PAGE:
In July, a group of New Jersey dealer partners, Mike Saporito, Antonio Pierce and Jessie Armstead, opened All Pro Nissan in a converted Pep Boys auto parts store in Dearborn. Saporito is the owner of Hamilton Honda in Hamilton Township, N.J. Pierce and Armstead are former NFL linebackers who are now focusing on auto retailing.

All Pro Nissan opened in July in Ford Motor Co.’s home of Dearborn, Mich. Dealer Mike Saporito says, “We’re confident that it’s possible to sell Nissans in a market where the common thinking says you can’t.”

“We’re confident that it’s possible to sell Nissans in a market where the common thinking says you can’t,” says Saporito, who is building a second store in Macomb County. “The perception of foreign and domestic brands is not what it used to be. We think there is a big opportunity. And frankly, we’re already succeeding.”

Indeed, despite expectations that All Pro Nissan would sell about 40 new vehicles a month to start, the store has been running at more than double that volume. In January, the new dealership was on track to sell 125.

John Chatzopoulos moved from Saporito’s operations in New Jersey to be general manager of the Dearborn store.

“We’re used to doing a big business in the Northeast,” Chatzopoulos says. “We looked at the average volume for Nissan here in this market: 44 sales a month. We didn’t come here to sell 40 or 50 cars a month. We’ll sell 125 this month. We believe we can go beyond that.”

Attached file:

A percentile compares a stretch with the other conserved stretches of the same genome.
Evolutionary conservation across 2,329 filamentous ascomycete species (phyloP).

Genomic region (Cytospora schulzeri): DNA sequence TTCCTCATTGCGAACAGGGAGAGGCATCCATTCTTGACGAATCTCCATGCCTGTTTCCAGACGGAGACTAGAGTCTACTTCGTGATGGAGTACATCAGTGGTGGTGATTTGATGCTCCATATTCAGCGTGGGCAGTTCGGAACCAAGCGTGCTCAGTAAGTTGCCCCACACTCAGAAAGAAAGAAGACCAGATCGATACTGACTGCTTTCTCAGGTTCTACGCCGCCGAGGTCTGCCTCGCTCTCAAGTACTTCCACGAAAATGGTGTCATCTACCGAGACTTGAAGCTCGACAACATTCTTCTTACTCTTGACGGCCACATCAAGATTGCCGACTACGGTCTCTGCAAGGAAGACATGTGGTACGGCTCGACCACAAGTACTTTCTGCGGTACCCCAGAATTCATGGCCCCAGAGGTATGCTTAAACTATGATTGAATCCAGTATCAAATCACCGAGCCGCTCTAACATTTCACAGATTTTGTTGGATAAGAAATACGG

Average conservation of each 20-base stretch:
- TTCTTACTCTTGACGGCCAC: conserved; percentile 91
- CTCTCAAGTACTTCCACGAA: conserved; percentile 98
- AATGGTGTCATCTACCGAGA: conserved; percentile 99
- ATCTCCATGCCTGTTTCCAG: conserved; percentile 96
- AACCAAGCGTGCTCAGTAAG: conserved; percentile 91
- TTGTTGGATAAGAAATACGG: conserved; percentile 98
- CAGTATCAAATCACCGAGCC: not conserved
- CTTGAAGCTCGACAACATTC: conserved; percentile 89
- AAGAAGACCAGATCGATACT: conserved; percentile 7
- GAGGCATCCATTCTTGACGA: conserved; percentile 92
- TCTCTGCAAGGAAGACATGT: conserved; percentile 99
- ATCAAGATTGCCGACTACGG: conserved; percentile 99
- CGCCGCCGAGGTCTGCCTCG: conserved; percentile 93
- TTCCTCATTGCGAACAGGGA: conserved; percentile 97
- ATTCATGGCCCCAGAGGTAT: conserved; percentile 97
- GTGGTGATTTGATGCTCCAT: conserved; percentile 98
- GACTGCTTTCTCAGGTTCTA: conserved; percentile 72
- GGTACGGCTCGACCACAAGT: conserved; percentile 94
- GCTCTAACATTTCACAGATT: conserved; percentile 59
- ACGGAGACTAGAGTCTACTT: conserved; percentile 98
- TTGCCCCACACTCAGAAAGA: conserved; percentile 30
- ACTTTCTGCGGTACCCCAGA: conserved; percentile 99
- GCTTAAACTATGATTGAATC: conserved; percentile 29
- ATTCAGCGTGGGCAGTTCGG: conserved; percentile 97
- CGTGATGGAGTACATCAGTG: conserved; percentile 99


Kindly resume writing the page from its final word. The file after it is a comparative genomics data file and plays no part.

Nissan’s multipart campaign first requires getting all six of its local dealerships up and running.

All Pro Nissan was designed to be customer friendly, Chatzopoulos says. There are no overeager visitor greetings in the parking lot. Customers entering the store are first given a tour of the operation. They meet the store’s manager and service department personnel before business is discussed. They see a heritage hallway where the co-owners’ NFL memorabilia is on display. The finance department is surrounded by glass walls to create an open environment.

None of the sales employees All Pro Nissan hired had sold vehicles before.

“We didn’t want people having the attitude that they already know how to do things and they don’t want to bother with doing it our way,” Chatzopoulos says. “At the same time, a lot of the experienced salespeople here in the Detroit area come from the domestics, where it’s always about friends and family. That’s not really selling — it’s order-taking.”

Nissan plans to focus first in Detroit on its higher-volume core vehicles — the Altima, Sentra, Rogue and Versa. Dumais believes that by concentrating marketing and incentives on popular nameplates, the company can produce stronger results.

The dealers in the region agreed to pony up more money for local marketing — putting 1.5 percent of sales toward advertising instead of the normal 1 percent.

Truck push

Another key for the campaign will be trucks.

In January, Nissan began rolling out its redesigned Titan full-size pickup, a segment in which the brand has languished for most of the past decade. The new V-8 diesel-powered Titan XD is larger and brawnier than anything Nissan has marketed in the United States. A range of Titan variations will appear this year.

“Full-size trucks represent 13 percent of the Detroit market,” Dumais says. “And we haven’t been part of it. We’ve been trying to compete here with one hand tied behind our back. That’s going to change now.”

Nissan North America Chairman Jose Munoz is determined to wake up Nissan’s presence in the pickup and commercial van markets across the United States. That is a key piece of his mission to take Nissan and Infiniti together to a 10 percent U.S. market share.

Dumais’ efforts in Detroit — and across his Midwest region in general — will also be part of that.

“In order to get to 10 percent, we can’t overlook a city like Detroit,” Dumais says. “This is one of the biggest markets in the country. The time is right for us to move ahead here.”